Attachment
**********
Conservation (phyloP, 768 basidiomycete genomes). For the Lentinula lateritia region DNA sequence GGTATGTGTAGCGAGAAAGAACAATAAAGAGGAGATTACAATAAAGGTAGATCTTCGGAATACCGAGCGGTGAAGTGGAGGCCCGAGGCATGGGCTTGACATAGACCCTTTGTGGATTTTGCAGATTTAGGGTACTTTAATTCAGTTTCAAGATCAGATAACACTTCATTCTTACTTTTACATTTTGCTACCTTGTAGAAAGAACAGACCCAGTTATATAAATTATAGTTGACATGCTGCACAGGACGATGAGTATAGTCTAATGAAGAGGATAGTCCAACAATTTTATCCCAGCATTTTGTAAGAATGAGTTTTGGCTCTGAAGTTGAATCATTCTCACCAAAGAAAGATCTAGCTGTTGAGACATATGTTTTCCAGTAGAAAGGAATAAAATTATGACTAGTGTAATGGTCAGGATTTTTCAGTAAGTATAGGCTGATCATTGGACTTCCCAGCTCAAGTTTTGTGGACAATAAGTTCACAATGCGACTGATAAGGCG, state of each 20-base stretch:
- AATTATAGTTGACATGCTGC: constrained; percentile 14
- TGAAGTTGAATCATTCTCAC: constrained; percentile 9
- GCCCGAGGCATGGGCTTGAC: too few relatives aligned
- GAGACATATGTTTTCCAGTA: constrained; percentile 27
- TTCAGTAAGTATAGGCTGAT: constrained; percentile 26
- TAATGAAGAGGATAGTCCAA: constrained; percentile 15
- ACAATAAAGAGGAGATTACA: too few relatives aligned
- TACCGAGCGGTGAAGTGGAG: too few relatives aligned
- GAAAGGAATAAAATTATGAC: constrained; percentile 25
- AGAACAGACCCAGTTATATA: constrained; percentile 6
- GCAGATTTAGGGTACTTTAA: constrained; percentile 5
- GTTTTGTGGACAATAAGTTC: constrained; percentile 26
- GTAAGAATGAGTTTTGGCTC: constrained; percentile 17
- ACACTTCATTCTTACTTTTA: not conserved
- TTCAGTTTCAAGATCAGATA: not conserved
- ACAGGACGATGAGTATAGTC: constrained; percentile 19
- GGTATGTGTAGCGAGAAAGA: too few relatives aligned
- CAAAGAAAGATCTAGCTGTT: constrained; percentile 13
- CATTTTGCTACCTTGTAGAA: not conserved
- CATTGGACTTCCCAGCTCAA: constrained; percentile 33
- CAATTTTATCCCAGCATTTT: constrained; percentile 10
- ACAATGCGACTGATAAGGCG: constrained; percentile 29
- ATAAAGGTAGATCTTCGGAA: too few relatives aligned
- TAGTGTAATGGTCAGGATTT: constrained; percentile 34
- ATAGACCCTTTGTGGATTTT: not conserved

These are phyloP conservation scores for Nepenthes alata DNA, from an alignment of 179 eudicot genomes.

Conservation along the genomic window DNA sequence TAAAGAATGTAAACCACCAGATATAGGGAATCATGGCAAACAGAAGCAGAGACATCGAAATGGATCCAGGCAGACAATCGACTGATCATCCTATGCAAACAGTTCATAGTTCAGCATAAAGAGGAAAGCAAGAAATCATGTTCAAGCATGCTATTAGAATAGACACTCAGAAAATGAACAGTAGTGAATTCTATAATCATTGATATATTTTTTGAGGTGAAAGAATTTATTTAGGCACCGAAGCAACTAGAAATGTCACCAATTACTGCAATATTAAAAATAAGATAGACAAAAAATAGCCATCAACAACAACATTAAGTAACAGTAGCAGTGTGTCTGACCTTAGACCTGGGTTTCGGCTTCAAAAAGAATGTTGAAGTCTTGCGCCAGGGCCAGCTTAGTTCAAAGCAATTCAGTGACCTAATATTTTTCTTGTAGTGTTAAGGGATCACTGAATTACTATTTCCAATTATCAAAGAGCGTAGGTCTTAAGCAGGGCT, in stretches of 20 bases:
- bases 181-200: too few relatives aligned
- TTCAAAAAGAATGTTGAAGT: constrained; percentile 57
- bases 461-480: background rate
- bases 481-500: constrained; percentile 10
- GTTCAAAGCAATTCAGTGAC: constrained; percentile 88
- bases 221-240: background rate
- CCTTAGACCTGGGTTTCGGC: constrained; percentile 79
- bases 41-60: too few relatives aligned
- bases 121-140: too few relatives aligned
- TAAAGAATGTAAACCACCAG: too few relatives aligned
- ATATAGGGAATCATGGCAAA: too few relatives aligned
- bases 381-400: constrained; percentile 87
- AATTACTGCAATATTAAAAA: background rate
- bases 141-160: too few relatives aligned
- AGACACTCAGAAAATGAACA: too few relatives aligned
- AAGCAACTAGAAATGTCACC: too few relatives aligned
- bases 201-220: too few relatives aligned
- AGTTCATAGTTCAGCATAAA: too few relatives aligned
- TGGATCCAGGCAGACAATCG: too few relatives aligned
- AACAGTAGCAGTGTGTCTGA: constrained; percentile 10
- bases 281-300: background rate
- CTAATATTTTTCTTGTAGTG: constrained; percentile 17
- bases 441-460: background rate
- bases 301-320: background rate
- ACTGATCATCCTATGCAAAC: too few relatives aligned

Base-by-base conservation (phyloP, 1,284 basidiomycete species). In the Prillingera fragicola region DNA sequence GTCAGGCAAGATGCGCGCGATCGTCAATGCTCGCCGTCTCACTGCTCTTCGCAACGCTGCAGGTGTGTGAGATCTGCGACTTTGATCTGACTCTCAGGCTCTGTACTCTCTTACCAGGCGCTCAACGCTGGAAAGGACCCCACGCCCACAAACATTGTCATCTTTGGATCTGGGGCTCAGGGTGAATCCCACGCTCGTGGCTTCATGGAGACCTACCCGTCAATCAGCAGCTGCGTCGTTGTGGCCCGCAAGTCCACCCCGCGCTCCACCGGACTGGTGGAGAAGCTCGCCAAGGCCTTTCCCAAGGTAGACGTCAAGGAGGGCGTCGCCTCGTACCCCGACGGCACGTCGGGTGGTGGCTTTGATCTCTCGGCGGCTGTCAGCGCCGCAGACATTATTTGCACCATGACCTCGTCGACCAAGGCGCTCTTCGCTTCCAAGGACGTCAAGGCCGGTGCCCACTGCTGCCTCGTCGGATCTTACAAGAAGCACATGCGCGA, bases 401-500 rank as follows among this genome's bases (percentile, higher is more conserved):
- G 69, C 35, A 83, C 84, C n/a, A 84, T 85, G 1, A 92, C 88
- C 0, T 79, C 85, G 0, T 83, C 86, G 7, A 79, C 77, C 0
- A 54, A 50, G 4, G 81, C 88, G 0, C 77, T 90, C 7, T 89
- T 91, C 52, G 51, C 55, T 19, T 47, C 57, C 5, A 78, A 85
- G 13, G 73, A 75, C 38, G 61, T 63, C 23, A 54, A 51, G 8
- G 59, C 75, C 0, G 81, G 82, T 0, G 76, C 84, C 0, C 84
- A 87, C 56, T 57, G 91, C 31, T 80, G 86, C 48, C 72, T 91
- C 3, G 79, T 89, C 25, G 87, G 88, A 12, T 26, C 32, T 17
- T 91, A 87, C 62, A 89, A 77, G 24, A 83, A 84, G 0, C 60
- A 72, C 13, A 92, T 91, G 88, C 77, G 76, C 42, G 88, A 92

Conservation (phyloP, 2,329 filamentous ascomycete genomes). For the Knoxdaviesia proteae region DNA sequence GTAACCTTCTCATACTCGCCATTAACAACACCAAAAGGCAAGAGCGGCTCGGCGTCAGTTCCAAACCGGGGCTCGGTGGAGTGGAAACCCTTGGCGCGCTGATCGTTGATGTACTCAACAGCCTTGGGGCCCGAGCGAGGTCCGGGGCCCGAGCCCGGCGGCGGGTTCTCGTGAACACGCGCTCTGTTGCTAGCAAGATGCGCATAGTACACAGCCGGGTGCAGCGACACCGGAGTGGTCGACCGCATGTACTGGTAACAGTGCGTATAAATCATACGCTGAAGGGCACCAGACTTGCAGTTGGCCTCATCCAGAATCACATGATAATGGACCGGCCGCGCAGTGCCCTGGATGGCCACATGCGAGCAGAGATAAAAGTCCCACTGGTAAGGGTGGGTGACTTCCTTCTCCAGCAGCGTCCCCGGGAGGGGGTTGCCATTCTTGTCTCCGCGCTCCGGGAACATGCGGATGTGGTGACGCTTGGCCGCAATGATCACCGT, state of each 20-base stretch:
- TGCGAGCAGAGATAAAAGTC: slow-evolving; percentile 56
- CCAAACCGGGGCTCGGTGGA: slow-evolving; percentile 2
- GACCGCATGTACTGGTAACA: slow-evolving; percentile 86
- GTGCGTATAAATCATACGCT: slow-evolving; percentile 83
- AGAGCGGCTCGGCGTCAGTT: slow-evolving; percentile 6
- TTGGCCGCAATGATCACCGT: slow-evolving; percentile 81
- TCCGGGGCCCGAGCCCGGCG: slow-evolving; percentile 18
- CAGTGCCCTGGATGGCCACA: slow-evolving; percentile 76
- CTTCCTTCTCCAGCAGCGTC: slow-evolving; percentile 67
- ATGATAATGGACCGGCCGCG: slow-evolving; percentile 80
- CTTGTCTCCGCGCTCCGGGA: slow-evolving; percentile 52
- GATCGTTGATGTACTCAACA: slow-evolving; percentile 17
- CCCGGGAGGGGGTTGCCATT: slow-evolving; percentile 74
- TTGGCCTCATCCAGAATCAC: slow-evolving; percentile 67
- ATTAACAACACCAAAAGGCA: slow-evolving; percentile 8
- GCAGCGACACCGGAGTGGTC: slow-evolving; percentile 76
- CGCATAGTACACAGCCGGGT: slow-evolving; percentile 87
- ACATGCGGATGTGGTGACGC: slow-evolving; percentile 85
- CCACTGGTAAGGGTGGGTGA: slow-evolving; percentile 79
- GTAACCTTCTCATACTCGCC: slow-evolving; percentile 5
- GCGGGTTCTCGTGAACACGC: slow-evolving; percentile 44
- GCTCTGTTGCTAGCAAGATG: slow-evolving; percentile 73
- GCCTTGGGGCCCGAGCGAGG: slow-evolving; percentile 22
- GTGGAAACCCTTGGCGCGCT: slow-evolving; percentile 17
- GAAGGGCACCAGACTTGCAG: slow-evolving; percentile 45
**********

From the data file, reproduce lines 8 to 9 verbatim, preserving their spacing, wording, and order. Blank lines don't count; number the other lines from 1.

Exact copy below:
- ACAATAAAGAGGAGATTACA: too few relatives aligned
- TACCGAGCGGTGAAGTGGAG: too few relatives aligned